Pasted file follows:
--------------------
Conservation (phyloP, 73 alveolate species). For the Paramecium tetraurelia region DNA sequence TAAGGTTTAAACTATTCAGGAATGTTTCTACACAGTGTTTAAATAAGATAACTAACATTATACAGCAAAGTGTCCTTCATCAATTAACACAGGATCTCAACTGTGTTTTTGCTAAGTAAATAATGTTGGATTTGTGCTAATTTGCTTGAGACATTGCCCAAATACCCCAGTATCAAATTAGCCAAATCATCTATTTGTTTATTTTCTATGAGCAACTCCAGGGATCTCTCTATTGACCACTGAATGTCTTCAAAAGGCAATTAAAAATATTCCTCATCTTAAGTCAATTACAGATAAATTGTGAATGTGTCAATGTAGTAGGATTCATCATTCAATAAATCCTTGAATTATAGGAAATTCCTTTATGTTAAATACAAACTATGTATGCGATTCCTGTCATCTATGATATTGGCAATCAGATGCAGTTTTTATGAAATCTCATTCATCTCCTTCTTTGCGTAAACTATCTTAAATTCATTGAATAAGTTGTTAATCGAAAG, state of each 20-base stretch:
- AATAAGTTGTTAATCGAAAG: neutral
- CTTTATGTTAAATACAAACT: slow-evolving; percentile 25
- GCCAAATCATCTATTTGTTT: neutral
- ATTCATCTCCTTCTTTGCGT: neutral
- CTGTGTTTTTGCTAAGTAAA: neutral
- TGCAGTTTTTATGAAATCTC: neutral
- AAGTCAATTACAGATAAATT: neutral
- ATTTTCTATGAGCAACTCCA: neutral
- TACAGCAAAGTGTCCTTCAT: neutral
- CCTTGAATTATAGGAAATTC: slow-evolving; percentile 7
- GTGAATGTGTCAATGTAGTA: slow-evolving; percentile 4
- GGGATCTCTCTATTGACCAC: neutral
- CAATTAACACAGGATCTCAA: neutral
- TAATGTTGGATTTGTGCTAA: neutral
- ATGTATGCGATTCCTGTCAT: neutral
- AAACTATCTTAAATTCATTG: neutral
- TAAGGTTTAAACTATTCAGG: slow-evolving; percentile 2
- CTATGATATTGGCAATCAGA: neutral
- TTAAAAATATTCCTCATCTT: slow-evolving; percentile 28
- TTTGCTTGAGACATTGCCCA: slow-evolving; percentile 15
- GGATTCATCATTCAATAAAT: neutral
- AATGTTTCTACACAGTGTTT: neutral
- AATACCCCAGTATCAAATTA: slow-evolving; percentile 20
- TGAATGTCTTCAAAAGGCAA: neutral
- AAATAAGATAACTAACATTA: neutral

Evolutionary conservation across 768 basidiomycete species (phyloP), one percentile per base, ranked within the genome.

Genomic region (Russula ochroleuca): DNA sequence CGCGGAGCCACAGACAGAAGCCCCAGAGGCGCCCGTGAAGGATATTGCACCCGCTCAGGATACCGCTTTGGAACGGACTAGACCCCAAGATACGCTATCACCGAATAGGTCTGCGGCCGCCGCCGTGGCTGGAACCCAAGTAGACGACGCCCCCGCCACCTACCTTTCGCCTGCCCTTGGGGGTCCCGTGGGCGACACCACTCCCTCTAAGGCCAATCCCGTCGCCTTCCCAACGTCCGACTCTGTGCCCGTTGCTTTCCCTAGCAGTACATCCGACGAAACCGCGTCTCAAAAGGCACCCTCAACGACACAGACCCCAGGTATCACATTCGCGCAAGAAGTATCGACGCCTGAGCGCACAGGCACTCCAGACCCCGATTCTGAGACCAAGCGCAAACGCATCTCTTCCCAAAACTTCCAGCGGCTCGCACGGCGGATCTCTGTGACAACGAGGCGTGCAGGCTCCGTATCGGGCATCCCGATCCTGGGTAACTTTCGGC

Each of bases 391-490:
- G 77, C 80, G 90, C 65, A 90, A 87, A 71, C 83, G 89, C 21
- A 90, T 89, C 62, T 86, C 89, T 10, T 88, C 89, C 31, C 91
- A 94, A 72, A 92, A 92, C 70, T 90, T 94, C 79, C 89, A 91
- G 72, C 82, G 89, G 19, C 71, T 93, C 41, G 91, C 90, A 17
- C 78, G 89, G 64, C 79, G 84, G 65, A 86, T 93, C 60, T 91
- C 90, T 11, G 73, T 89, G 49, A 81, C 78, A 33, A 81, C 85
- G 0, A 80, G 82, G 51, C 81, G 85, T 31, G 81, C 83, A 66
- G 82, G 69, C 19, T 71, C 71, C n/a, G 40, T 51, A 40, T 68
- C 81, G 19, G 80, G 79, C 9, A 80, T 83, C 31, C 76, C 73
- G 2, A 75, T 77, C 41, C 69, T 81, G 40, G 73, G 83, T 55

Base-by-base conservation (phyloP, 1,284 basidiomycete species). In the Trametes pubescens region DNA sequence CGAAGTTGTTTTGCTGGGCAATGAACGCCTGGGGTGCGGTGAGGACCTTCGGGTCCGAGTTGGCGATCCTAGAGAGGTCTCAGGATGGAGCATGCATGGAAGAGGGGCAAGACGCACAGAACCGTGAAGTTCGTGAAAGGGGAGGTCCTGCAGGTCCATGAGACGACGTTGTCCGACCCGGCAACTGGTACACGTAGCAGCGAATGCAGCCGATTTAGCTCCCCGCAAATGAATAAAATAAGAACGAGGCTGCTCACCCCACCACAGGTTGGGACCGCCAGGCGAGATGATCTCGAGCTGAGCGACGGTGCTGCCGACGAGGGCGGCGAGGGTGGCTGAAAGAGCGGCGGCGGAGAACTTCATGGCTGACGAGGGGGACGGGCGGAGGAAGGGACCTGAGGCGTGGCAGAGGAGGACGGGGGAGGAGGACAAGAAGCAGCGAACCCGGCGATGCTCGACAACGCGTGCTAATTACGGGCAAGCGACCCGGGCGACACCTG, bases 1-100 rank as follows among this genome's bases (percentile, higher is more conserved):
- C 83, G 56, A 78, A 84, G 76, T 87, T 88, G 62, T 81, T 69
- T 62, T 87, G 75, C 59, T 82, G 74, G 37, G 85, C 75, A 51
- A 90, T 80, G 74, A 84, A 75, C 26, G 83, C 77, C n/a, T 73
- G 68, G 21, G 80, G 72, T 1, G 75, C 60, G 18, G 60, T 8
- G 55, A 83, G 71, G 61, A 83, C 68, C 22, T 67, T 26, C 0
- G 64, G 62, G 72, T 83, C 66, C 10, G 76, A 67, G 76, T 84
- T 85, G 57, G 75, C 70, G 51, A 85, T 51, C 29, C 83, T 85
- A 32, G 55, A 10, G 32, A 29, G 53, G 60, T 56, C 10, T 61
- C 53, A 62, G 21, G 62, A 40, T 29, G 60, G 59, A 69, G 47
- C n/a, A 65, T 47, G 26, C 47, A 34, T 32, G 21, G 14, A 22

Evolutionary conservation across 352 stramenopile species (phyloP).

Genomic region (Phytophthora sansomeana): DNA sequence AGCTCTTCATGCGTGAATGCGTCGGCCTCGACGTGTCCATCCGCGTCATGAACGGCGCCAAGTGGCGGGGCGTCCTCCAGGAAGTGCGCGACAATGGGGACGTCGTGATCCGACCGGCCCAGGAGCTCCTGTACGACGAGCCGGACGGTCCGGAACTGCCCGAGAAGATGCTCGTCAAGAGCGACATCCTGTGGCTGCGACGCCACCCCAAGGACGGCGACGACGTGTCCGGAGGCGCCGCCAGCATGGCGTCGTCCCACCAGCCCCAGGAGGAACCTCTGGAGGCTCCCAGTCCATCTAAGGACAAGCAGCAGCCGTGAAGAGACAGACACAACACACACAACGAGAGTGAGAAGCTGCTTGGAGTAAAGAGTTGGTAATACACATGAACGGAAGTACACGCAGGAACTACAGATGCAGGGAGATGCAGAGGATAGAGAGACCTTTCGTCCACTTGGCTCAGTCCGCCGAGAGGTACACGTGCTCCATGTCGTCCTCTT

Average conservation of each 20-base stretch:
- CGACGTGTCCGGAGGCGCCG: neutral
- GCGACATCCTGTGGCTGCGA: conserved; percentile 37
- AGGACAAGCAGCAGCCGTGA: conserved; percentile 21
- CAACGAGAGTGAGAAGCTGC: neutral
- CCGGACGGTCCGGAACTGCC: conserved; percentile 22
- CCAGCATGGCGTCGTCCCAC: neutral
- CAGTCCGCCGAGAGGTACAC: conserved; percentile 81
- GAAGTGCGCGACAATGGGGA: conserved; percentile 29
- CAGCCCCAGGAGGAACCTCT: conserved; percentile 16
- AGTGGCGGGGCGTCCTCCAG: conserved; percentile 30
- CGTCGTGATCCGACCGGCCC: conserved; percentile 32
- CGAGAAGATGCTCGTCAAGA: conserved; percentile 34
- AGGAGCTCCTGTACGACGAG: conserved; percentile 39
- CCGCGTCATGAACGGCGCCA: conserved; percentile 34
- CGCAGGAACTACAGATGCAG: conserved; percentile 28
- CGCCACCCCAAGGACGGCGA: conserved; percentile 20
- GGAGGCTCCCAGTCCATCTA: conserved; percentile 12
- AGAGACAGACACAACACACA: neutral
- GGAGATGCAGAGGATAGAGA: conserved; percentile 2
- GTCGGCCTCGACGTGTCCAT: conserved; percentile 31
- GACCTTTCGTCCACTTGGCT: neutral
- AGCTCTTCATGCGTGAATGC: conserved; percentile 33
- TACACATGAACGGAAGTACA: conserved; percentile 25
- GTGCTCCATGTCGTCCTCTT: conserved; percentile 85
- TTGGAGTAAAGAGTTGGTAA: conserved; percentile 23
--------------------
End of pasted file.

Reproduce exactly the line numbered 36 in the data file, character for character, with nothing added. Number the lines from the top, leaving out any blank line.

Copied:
- G 0, A 80, G 82, G 51, C 81, G 85, T 31, G 81, C 83, A 66